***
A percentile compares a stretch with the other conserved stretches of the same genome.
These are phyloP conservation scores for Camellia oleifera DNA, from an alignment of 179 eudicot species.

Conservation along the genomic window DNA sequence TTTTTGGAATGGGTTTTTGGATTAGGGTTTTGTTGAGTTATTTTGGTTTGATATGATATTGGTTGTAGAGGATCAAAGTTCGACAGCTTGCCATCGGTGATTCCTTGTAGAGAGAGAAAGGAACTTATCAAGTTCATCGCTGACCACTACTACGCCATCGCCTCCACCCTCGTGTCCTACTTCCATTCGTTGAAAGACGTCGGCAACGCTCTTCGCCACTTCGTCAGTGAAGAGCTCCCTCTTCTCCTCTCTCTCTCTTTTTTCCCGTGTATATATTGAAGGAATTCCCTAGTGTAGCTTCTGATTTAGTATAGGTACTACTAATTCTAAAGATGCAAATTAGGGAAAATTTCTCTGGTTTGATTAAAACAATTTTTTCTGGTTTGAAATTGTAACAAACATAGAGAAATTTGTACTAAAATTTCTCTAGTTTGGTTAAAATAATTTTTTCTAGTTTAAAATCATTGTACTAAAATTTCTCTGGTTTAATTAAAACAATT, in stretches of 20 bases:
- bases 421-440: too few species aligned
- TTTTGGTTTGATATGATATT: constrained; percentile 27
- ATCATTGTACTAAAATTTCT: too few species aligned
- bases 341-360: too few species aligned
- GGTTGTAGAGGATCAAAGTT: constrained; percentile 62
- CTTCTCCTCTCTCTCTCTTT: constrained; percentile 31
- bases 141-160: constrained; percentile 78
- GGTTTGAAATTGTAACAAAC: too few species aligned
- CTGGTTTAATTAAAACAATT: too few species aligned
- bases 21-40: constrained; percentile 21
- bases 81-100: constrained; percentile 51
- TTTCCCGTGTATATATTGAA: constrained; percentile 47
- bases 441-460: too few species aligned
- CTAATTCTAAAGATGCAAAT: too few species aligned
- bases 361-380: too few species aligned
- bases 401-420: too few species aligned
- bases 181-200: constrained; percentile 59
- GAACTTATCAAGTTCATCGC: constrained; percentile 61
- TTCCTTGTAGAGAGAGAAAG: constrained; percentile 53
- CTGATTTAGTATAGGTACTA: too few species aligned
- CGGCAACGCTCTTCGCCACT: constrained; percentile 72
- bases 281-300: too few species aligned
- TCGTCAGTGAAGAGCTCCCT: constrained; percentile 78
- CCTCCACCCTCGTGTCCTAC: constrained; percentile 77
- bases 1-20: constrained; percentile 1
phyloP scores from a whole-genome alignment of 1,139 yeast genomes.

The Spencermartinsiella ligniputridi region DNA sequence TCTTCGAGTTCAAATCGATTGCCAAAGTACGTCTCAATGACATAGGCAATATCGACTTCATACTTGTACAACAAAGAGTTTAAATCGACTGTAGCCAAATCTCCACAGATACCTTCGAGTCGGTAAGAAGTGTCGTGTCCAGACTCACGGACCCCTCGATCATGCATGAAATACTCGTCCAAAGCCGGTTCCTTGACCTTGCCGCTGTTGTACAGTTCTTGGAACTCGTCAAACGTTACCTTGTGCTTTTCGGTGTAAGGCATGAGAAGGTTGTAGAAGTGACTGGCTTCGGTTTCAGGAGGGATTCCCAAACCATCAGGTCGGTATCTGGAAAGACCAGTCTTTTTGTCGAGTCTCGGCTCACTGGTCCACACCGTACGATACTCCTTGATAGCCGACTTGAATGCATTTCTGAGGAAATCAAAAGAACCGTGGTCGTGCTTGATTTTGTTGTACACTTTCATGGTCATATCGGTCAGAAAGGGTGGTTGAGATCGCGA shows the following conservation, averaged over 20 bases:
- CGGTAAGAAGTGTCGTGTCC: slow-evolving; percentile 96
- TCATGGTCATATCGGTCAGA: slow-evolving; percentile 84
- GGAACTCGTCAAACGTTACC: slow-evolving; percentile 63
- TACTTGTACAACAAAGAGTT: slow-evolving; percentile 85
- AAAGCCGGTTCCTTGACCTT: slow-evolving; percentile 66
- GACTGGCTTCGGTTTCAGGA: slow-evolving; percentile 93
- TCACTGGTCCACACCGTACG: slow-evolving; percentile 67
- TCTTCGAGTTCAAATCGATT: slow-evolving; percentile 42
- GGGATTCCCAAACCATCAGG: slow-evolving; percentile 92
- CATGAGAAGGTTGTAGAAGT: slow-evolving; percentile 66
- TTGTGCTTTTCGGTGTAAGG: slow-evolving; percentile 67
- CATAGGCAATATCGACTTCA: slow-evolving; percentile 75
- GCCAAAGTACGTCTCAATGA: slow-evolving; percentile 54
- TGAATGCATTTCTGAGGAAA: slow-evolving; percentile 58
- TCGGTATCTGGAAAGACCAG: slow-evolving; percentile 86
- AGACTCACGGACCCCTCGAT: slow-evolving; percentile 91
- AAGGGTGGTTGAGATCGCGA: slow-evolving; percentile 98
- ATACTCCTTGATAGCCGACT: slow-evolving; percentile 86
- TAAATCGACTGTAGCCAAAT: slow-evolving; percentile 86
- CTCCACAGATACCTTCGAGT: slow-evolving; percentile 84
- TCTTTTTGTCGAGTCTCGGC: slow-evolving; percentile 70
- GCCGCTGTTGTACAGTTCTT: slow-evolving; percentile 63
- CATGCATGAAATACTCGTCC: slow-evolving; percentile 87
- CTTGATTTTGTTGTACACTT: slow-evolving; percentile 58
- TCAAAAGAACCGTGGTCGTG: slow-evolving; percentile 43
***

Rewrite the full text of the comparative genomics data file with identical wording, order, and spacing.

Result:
A percentile compares a stretch with the other conserved stretches of the same genome.
These are phyloP conservation scores for Camellia oleifera DNA, from an alignment of 179 eudicot species.

Conservation along the genomic window DNA sequence TTTTTGGAATGGGTTTTTGGATTAGGGTTTTGTTGAGTTATTTTGGTTTGATATGATATTGGTTGTAGAGGATCAAAGTTCGACAGCTTGCCATCGGTGATTCCTTGTAGAGAGAGAAAGGAACTTATCAAGTTCATCGCTGACCACTACTACGCCATCGCCTCCACCCTCGTGTCCTACTTCCATTCGTTGAAAGACGTCGGCAACGCTCTTCGCCACTTCGTCAGTGAAGAGCTCCCTCTTCTCCTCTCTCTCTCTTTTTTCCCGTGTATATATTGAAGGAATTCCCTAGTGTAGCTTCTGATTTAGTATAGGTACTACTAATTCTAAAGATGCAAATTAGGGAAAATTTCTCTGGTTTGATTAAAACAATTTTTTCTGGTTTGAAATTGTAACAAACATAGAGAAATTTGTACTAAAATTTCTCTAGTTTGGTTAAAATAATTTTTTCTAGTTTAAAATCATTGTACTAAAATTTCTCTGGTTTAATTAAAACAATT, in stretches of 20 bases:
- bases 421-440: too few species aligned
- TTTTGGTTTGATATGATATT: constrained; percentile 27
- ATCATTGTACTAAAATTTCT: too few species aligned
- bases 341-360: too few species aligned
- GGTTGTAGAGGATCAAAGTT: constrained; percentile 62
- CTTCTCCTCTCTCTCTCTTT: constrained; percentile 31
- bases 141-160: constrained; percentile 78
- GGTTTGAAATTGTAACAAAC: too few species aligned
- CTGGTTTAATTAAAACAATT: too few species aligned
- bases 21-40: constrained; percentile 21
- bases 81-100: constrained; percentile 51
- TTTCCCGTGTATATATTGAA: constrained; percentile 47
- bases 441-460: too few species aligned
- CTAATTCTAAAGATGCAAAT: too few species aligned
- bases 361-380: too few species aligned
- bases 401-420: too few species aligned
- bases 181-200: constrained; percentile 59
- GAACTTATCAAGTTCATCGC: constrained; percentile 61
- TTCCTTGTAGAGAGAGAAAG: constrained; percentile 53
- CTGATTTAGTATAGGTACTA: too few species aligned
- CGGCAACGCTCTTCGCCACT: constrained; percentile 72
- bases 281-300: too few species aligned
- TCGTCAGTGAAGAGCTCCCT: constrained; percentile 78
- CCTCCACCCTCGTGTCCTAC: constrained; percentile 77
- bases 1-20: constrained; percentile 1
phyloP scores from a whole-genome alignment of 1,139 yeast genomes.

The Spencermartinsiella ligniputridi region DNA sequence TCTTCGAGTTCAAATCGATTGCCAAAGTACGTCTCAATGACATAGGCAATATCGACTTCATACTTGTACAACAAAGAGTTTAAATCGACTGTAGCCAAATCTCCACAGATACCTTCGAGTCGGTAAGAAGTGTCGTGTCCAGACTCACGGACCCCTCGATCATGCATGAAATACTCGTCCAAAGCCGGTTCCTTGACCTTGCCGCTGTTGTACAGTTCTTGGAACTCGTCAAACGTTACCTTGTGCTTTTCGGTGTAAGGCATGAGAAGGTTGTAGAAGTGACTGGCTTCGGTTTCAGGAGGGATTCCCAAACCATCAGGTCGGTATCTGGAAAGACCAGTCTTTTTGTCGAGTCTCGGCTCACTGGTCCACACCGTACGATACTCCTTGATAGCCGACTTGAATGCATTTCTGAGGAAATCAAAAGAACCGTGGTCGTGCTTGATTTTGTTGTACACTTTCATGGTCATATCGGTCAGAAAGGGTGGTTGAGATCGCGA shows the following conservation, averaged over 20 bases:
- CGGTAAGAAGTGTCGTGTCC: slow-evolving; percentile 96
- TCATGGTCATATCGGTCAGA: slow-evolving; percentile 84
- GGAACTCGTCAAACGTTACC: slow-evolving; percentile 63
- TACTTGTACAACAAAGAGTT: slow-evolving; percentile 85
- AAAGCCGGTTCCTTGACCTT: slow-evolving; percentile 66
- GACTGGCTTCGGTTTCAGGA: slow-evolving; percentile 93
- TCACTGGTCCACACCGTACG: slow-evolving; percentile 67
- TCTTCGAGTTCAAATCGATT: slow-evolving; percentile 42
- GGGATTCCCAAACCATCAGG: slow-evolving; percentile 92
- CATGAGAAGGTTGTAGAAGT: slow-evolving; percentile 66
- TTGTGCTTTTCGGTGTAAGG: slow-evolving; percentile 67
- CATAGGCAATATCGACTTCA: slow-evolving; percentile 75
- GCCAAAGTACGTCTCAATGA: slow-evolving; percentile 54
- TGAATGCATTTCTGAGGAAA: slow-evolving; percentile 58
- TCGGTATCTGGAAAGACCAG: slow-evolving; percentile 86
- AGACTCACGGACCCCTCGAT: slow-evolving; percentile 91
- AAGGGTGGTTGAGATCGCGA: slow-evolving; percentile 98
- ATACTCCTTGATAGCCGACT: slow-evolving; percentile 86
- TAAATCGACTGTAGCCAAAT: slow-evolving; percentile 86
- CTCCACAGATACCTTCGAGT: slow-evolving; percentile 84
- TCTTTTTGTCGAGTCTCGGC: slow-evolving; percentile 70
- GCCGCTGTTGTACAGTTCTT: slow-evolving; percentile 63
- CATGCATGAAATACTCGTCC: slow-evolving; percentile 87
- CTTGATTTTGTTGTACACTT: slow-evolving; percentile 58
- TCAAAAGAACCGTGGTCGTG: slow-evolving; percentile 43